Saturday, December 2, 2023

Researchers Uncover a New CRISPR-like System in Animals That Can Edit The Human Genome

 The First RNA-guided DNA-cutting enzyme found in Eukaryotes, named Fanzor, could one day be harnessed to edit DNA more precisely than CRISPR/Cas Systems

    The first programmable RNA-guided system in eukaryotes has been discovered by a team led by Feng Zhang at MIT's McGovern Institute for Brain Research. They published a study introducing Fanzor, a protein that utilizes RNA guidance to precisely target and edit DNA. Unlike CRISPR/Cas systems, Fanzor is more easily delivered. The team isolated Fanzor proteins from various species and demonstrated their ability to cut DNA using non-coding RNAs. Fanzors show promise for genome editing because they are efficient and can cut DNA very precisely without collateral damage. This marks a significant discovery in eukaryotic organisms.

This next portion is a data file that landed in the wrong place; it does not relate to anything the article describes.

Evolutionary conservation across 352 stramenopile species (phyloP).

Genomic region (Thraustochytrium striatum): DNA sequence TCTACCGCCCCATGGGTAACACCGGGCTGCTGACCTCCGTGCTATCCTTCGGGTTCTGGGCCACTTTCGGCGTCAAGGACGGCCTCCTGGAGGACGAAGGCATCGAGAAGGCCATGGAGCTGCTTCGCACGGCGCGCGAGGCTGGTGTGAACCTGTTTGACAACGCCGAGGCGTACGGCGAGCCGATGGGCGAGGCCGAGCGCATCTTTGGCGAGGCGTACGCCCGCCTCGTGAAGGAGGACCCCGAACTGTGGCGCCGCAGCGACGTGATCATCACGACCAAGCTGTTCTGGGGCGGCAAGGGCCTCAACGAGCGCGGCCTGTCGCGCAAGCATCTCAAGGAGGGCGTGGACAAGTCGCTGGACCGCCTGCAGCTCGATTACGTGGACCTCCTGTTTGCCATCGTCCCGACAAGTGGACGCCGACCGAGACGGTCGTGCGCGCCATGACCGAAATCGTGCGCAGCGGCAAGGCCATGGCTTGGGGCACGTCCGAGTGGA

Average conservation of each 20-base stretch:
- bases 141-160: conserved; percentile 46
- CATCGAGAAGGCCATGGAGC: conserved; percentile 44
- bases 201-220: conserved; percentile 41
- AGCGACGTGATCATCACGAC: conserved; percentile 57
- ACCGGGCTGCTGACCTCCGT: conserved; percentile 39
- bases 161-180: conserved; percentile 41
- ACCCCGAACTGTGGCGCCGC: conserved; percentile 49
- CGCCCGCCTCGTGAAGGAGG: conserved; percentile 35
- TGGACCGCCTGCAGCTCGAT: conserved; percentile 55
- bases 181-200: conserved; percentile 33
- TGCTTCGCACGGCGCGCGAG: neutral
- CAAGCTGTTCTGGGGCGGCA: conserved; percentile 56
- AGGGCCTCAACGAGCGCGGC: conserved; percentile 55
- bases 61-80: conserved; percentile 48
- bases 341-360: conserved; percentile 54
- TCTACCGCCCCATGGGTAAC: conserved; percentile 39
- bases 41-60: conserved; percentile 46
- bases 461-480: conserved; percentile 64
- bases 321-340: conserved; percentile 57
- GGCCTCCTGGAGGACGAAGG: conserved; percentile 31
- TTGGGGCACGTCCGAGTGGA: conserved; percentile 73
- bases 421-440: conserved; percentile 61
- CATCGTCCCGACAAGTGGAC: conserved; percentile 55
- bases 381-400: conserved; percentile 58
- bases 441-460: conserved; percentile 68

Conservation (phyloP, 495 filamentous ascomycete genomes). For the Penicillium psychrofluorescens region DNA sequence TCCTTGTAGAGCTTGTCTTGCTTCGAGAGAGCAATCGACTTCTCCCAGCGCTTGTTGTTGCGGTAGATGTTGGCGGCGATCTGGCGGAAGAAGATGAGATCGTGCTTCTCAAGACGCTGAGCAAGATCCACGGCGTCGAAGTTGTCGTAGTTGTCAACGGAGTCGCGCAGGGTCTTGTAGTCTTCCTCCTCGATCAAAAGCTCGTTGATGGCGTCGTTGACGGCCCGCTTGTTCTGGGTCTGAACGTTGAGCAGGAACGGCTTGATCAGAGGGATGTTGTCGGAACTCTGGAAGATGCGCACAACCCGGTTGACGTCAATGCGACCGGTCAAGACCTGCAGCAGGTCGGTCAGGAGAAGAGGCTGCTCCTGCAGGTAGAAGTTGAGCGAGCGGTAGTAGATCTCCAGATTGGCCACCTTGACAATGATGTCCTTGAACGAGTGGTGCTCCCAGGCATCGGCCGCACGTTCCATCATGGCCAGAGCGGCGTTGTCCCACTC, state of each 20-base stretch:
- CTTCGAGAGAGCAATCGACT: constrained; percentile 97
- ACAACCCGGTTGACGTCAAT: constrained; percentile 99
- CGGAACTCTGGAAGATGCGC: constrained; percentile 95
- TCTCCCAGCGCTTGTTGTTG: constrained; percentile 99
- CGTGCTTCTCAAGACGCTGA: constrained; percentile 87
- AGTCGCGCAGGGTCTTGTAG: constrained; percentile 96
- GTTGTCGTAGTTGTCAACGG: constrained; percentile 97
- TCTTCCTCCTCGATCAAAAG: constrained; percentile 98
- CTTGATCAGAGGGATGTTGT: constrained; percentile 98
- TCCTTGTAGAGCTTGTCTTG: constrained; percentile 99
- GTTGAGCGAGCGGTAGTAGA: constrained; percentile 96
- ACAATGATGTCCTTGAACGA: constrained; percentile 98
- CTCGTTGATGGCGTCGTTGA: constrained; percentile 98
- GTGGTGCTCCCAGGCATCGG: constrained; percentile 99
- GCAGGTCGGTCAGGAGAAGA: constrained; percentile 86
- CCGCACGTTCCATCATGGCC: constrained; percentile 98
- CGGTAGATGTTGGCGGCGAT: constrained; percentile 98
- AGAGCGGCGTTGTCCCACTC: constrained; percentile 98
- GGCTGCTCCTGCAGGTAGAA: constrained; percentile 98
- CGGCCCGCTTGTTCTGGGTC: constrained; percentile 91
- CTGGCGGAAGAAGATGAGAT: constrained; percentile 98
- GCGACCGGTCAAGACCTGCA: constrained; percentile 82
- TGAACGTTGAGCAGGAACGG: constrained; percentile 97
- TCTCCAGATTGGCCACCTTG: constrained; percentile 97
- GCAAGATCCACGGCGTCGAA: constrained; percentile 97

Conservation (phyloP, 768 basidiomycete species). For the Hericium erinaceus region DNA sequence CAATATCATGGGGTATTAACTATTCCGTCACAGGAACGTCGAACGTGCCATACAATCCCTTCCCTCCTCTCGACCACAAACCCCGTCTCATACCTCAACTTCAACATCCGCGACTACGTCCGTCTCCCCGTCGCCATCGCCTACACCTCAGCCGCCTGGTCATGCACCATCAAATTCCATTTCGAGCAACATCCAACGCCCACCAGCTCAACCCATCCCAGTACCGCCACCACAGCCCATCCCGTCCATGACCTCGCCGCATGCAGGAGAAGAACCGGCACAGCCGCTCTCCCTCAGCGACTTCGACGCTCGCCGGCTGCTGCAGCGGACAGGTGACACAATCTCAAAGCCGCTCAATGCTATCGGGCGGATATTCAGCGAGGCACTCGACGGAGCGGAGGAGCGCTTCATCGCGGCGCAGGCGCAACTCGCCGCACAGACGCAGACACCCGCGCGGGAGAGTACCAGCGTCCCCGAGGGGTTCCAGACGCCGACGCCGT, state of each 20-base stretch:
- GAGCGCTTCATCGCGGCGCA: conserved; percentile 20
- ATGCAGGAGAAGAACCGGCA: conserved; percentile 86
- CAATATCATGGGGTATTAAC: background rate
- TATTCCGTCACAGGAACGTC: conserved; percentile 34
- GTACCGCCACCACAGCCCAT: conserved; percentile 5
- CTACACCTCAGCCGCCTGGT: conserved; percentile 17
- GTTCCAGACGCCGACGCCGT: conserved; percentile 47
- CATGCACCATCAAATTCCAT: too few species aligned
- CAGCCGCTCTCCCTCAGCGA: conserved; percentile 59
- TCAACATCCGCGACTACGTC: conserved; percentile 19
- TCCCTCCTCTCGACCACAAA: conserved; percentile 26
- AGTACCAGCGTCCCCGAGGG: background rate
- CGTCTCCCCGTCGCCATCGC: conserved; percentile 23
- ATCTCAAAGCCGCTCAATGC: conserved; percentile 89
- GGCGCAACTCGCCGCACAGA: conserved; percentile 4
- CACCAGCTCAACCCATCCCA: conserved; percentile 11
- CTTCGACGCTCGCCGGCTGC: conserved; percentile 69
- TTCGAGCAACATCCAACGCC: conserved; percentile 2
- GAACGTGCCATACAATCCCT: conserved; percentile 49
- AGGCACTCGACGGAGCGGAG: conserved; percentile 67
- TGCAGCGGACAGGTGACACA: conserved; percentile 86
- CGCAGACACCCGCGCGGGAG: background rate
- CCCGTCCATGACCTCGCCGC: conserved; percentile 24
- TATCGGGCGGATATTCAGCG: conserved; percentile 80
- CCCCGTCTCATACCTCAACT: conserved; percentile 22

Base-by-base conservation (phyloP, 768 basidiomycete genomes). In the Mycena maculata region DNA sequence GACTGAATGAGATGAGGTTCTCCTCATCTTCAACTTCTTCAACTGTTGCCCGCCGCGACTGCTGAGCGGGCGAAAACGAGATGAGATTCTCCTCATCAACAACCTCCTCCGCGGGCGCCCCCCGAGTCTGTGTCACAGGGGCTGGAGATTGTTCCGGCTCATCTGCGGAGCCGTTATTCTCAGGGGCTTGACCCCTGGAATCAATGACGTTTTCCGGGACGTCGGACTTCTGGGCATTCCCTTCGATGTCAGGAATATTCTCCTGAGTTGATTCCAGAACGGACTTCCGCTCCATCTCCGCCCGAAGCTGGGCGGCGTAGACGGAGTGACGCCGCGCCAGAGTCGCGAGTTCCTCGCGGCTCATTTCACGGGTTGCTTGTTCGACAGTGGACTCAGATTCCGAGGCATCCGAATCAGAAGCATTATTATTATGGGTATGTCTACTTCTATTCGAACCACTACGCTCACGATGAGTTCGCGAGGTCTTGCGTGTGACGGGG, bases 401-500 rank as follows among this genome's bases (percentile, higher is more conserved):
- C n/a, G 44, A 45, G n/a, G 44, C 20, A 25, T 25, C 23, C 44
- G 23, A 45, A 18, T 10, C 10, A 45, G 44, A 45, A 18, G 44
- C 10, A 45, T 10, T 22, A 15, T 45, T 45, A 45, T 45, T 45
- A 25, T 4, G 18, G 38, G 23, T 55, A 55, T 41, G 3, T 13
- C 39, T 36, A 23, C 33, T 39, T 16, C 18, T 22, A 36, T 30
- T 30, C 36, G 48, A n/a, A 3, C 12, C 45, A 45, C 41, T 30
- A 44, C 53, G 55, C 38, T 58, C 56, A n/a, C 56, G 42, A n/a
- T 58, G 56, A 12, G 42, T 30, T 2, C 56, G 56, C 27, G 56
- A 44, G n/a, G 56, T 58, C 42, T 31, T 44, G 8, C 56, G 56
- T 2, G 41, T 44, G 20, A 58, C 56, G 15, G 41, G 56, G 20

This was honestly very surprising to me even though I don't know much about gene editing and why this is such a big discovery for eukaryotes. It was surprising to hear that something that comes from animals can be more precise at cutting DNA than CRISPR, as well as more easily deliverable. It is just crazy to me that new things are discovered all the time that just make other discoveries seem so complicated and out of date. It's very interesting to think how this is such a big discovery at this time but years later we'll hear about new technology that's even better than this. 


1 comment:

  1. Genome editing still feels like science fiction sometimes, but the introduction of CRISPR and other similar systems placed it in the here and now. The advancement of this editing through this programable RNA guided system (Fanzor) increasing the efficiency of the process is fascinating. And it is true that there will likely be more advancements in the future that makes Fanzor look prehistoric in comparison.